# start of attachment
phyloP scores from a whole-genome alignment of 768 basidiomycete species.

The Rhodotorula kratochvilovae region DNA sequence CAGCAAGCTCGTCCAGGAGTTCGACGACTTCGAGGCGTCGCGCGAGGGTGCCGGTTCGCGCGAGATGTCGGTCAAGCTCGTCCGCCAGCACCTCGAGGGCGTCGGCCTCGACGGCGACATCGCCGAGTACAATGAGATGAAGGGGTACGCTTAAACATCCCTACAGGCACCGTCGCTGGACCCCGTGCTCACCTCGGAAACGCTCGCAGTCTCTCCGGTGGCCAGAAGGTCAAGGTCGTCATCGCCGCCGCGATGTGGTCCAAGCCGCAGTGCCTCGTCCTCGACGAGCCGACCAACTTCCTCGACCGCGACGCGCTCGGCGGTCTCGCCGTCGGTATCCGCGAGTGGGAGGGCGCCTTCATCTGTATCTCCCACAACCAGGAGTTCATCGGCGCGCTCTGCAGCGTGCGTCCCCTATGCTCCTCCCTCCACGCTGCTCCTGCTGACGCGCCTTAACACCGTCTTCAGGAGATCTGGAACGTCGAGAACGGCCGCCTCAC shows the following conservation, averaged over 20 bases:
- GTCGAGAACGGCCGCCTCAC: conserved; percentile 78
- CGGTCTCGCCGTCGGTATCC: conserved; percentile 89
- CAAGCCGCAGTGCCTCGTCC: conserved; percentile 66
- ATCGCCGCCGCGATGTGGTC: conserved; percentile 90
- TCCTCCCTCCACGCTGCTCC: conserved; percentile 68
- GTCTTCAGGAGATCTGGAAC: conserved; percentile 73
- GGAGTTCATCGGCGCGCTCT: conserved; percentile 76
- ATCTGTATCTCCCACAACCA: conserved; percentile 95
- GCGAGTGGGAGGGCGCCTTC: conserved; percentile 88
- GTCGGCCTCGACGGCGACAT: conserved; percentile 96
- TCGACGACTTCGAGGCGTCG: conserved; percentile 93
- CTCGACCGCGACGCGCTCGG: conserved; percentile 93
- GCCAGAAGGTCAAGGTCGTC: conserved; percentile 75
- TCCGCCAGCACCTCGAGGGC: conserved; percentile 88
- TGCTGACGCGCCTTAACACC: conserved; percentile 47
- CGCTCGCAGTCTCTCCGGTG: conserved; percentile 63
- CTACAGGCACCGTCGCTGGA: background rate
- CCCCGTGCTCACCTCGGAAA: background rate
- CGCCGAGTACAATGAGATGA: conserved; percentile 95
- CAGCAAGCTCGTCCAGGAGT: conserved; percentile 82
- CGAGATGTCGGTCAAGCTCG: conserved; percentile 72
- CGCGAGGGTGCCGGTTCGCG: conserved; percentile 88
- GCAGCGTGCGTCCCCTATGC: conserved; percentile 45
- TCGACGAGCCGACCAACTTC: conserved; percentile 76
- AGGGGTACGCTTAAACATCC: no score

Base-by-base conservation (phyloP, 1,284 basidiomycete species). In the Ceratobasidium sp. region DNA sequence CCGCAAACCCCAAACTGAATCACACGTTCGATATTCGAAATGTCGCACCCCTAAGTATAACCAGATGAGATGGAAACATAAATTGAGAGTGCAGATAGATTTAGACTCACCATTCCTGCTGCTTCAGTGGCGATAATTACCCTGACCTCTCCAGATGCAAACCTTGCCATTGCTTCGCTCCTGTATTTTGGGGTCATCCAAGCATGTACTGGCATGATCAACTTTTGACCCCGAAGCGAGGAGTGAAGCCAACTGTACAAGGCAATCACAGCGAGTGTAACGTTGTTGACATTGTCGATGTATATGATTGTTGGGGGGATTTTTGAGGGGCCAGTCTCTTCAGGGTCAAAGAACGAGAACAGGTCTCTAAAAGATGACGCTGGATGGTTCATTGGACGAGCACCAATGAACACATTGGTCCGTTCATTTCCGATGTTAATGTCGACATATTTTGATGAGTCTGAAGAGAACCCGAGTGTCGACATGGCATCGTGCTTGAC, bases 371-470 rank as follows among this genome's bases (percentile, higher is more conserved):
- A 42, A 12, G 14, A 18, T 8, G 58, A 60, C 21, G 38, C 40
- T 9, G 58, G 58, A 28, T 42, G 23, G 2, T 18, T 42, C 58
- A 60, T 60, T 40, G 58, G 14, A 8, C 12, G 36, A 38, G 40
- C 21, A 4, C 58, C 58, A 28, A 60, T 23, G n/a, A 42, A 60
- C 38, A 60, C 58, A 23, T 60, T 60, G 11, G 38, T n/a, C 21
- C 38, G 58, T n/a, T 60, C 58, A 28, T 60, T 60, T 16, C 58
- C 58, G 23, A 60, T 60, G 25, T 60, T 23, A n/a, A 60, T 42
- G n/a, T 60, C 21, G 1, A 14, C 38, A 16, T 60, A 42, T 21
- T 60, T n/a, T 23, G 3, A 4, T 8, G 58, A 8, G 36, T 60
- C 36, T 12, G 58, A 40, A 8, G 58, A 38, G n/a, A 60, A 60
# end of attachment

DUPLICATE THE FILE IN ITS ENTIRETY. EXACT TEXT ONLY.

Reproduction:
phyloP scores from a whole-genome alignment of 768 basidiomycete species.

The Rhodotorula kratochvilovae region DNA sequence CAGCAAGCTCGTCCAGGAGTTCGACGACTTCGAGGCGTCGCGCGAGGGTGCCGGTTCGCGCGAGATGTCGGTCAAGCTCGTCCGCCAGCACCTCGAGGGCGTCGGCCTCGACGGCGACATCGCCGAGTACAATGAGATGAAGGGGTACGCTTAAACATCCCTACAGGCACCGTCGCTGGACCCCGTGCTCACCTCGGAAACGCTCGCAGTCTCTCCGGTGGCCAGAAGGTCAAGGTCGTCATCGCCGCCGCGATGTGGTCCAAGCCGCAGTGCCTCGTCCTCGACGAGCCGACCAACTTCCTCGACCGCGACGCGCTCGGCGGTCTCGCCGTCGGTATCCGCGAGTGGGAGGGCGCCTTCATCTGTATCTCCCACAACCAGGAGTTCATCGGCGCGCTCTGCAGCGTGCGTCCCCTATGCTCCTCCCTCCACGCTGCTCCTGCTGACGCGCCTTAACACCGTCTTCAGGAGATCTGGAACGTCGAGAACGGCCGCCTCAC shows the following conservation, averaged over 20 bases:
- GTCGAGAACGGCCGCCTCAC: conserved; percentile 78
- CGGTCTCGCCGTCGGTATCC: conserved; percentile 89
- CAAGCCGCAGTGCCTCGTCC: conserved; percentile 66
- ATCGCCGCCGCGATGTGGTC: conserved; percentile 90
- TCCTCCCTCCACGCTGCTCC: conserved; percentile 68
- GTCTTCAGGAGATCTGGAAC: conserved; percentile 73
- GGAGTTCATCGGCGCGCTCT: conserved; percentile 76
- ATCTGTATCTCCCACAACCA: conserved; percentile 95
- GCGAGTGGGAGGGCGCCTTC: conserved; percentile 88
- GTCGGCCTCGACGGCGACAT: conserved; percentile 96
- TCGACGACTTCGAGGCGTCG: conserved; percentile 93
- CTCGACCGCGACGCGCTCGG: conserved; percentile 93
- GCCAGAAGGTCAAGGTCGTC: conserved; percentile 75
- TCCGCCAGCACCTCGAGGGC: conserved; percentile 88
- TGCTGACGCGCCTTAACACC: conserved; percentile 47
- CGCTCGCAGTCTCTCCGGTG: conserved; percentile 63
- CTACAGGCACCGTCGCTGGA: background rate
- CCCCGTGCTCACCTCGGAAA: background rate
- CGCCGAGTACAATGAGATGA: conserved; percentile 95
- CAGCAAGCTCGTCCAGGAGT: conserved; percentile 82
- CGAGATGTCGGTCAAGCTCG: conserved; percentile 72
- CGCGAGGGTGCCGGTTCGCG: conserved; percentile 88
- GCAGCGTGCGTCCCCTATGC: conserved; percentile 45
- TCGACGAGCCGACCAACTTC: conserved; percentile 76
- AGGGGTACGCTTAAACATCC: no score

Base-by-base conservation (phyloP, 1,284 basidiomycete species). In the Ceratobasidium sp. region DNA sequence CCGCAAACCCCAAACTGAATCACACGTTCGATATTCGAAATGTCGCACCCCTAAGTATAACCAGATGAGATGGAAACATAAATTGAGAGTGCAGATAGATTTAGACTCACCATTCCTGCTGCTTCAGTGGCGATAATTACCCTGACCTCTCCAGATGCAAACCTTGCCATTGCTTCGCTCCTGTATTTTGGGGTCATCCAAGCATGTACTGGCATGATCAACTTTTGACCCCGAAGCGAGGAGTGAAGCCAACTGTACAAGGCAATCACAGCGAGTGTAACGTTGTTGACATTGTCGATGTATATGATTGTTGGGGGGATTTTTGAGGGGCCAGTCTCTTCAGGGTCAAAGAACGAGAACAGGTCTCTAAAAGATGACGCTGGATGGTTCATTGGACGAGCACCAATGAACACATTGGTCCGTTCATTTCCGATGTTAATGTCGACATATTTTGATGAGTCTGAAGAGAACCCGAGTGTCGACATGGCATCGTGCTTGAC, bases 371-470 rank as follows among this genome's bases (percentile, higher is more conserved):
- A 42, A 12, G 14, A 18, T 8, G 58, A 60, C 21, G 38, C 40
- T 9, G 58, G 58, A 28, T 42, G 23, G 2, T 18, T 42, C 58
- A 60, T 60, T 40, G 58, G 14, A 8, C 12, G 36, A 38, G 40
- C 21, A 4, C 58, C 58, A 28, A 60, T 23, G n/a, A 42, A 60
- C 38, A 60, C 58, A 23, T 60, T 60, G 11, G 38, T n/a, C 21
- C 38, G 58, T n/a, T 60, C 58, A 28, T 60, T 60, T 16, C 58
- C 58, G 23, A 60, T 60, G 25, T 60, T 23, A n/a, A 60, T 42
- G n/a, T 60, C 21, G 1, A 14, C 38, A 16, T 60, A 42, T 21
- T 60, T n/a, T 23, G 3, A 4, T 8, G 58, A 8, G 36, T 60
- C 36, T 12, G 58, A 40, A 8, G 58, A 38, G n/a, A 60, A 60